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Sunday, 14 July, 2002, 15:58 GMT 16:58 UK
Analysis: Kashmir war fears resurface
Coffins for victims of the massacre
The death toll is expected to rise

The international community is watching anxiously to see if concerted efforts to stop India and Pakistan going to war over Kashmir have been undone by the latest attack.

The Chief Minister of Indian-administered Kashmir, Farooq Abdullah, urged world leaders to act against Pakistan after suspected Muslim militants killed 27 labourers in a slum outside Jammu on Saturday night.

Mr Abdullah said cross-border terrorism would not end on its own.

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He said: "It will keep happening until the international community wakes up to this fact and unites to fight it by exerting pressure on Pakistan."

Indian Deputy Prime Minister Lal Krishan Advani has made it clear that the official response will be in the form of a statement made in parliament on Monday.

Analysts expect it to be a measured response, avoiding any strong language that might play into the hands of militant groups who want an India-Pakistan war and also want to disrupt state elections in October.

Tension in Kashmir is expected to be further heightened when Hindu pilgrims trek to a cave shrine called Amarnath on 22 July.

It is not yet known who carried out the attack, but Indian Foreign Minister Yashwant Sinha has blamed Pakistani-sponsored militants.

Some people in Delhi believe that the two Pakistan-based militant groups - the Lashkar-e-Toiba and Jaish-e-Mohammad - could be behind the attack.

Indian soldier
Troops are still massed along the border
It shows that the incident is bound to create new tension.

Only intense international pressure kept India and Pakistan from all-out war after an attack on an army camp near Jammu on 14 May left 32 people dead.

Both countries still have troops massed along their international border and on the Line of Control in divided Kashmir. Relations remain aggressively hostile.

India desisted from military action only after the US extracted a promise from Pakistani President Pervez Musharraf that he would not allow Islamic extremists to cross the border into Indian Kashmir.

Since then, Indian ministers have given conflicting opinions on whether President Musharraf has kept his word.

Defence Minister George Fernandes said recently that terrorist infiltration had "almost ended'.

But Mr Sinha later said it was still going on and that Pakistan had done "nothing worthwhile to dismantle the infrastructure of terrorism".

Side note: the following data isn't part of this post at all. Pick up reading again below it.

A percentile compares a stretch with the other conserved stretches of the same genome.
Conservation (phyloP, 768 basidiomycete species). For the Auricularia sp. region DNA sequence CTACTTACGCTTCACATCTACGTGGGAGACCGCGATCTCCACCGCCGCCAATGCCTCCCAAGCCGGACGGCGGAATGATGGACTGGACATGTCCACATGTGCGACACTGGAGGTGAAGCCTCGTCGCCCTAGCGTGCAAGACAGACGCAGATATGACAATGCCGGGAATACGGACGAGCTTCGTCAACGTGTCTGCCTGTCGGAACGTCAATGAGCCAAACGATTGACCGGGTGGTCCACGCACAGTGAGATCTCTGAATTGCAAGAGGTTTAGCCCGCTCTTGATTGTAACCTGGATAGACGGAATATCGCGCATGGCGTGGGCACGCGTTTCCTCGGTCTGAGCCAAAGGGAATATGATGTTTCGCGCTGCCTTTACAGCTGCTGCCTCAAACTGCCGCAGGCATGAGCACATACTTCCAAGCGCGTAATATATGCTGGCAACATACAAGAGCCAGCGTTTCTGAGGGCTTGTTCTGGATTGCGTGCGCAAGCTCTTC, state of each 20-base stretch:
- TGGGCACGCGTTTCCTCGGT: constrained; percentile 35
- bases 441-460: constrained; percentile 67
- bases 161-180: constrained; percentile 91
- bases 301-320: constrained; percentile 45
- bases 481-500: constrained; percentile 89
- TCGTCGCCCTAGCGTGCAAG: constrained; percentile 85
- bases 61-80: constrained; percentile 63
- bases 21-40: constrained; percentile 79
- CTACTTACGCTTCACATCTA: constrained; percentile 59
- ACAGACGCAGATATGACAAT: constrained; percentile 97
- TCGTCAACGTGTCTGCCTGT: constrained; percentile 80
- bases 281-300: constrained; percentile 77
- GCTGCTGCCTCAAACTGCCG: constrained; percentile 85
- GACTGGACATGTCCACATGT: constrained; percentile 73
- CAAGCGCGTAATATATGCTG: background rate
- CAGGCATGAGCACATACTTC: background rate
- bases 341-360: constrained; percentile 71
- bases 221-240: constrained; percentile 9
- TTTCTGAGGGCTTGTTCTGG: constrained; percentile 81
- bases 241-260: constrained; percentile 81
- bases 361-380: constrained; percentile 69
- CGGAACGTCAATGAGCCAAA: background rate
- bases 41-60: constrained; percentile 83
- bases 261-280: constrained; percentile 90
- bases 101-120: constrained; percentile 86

He also said that India would only talk to Pakistan when it had conclusive proof that infiltration had ended for good.

US pressure

Washington's view is that although there have been fewer cases of infiltration, it must be made permanent.

State Department spokesman Richard Boucher said on Saturday that President Musharraf had made a commitment.

"We all want to see that happen and [see] that this does remain a permanent change. Second, we want to see the continued action that he has talked about, like the action against training camps and groups."

However, in an interview with Time magazine to be published in its 22 July issue, President Musharraf says that "as far as training camps are concerned, what is happening inside Pakistan is to be left to us to handle".

Mr Boucher said the US also expected India to reciprocate by easing tensions.

Indian anger

Any such overtures are now unlikely in the wake of the latest tragedy.

Junior Home Minister ID Swami said after the attack that he had discerned no change of heart in President Musharraf.

"He has made it clear that he is not sincere, so we expect these sorts of attacks on soft targets to continue," he said.

US Secretary of State Colin Powell is to visit Delhi and Islamabad later this month.

The British Foreign Secretary, Jack Straw, is due in India on Friday as part of continuing diplomatic efforts to reduce tensions.

A new session of the Indian parliament opens on Monday and the Qasim Nagar attack will inevitably dominate debate.

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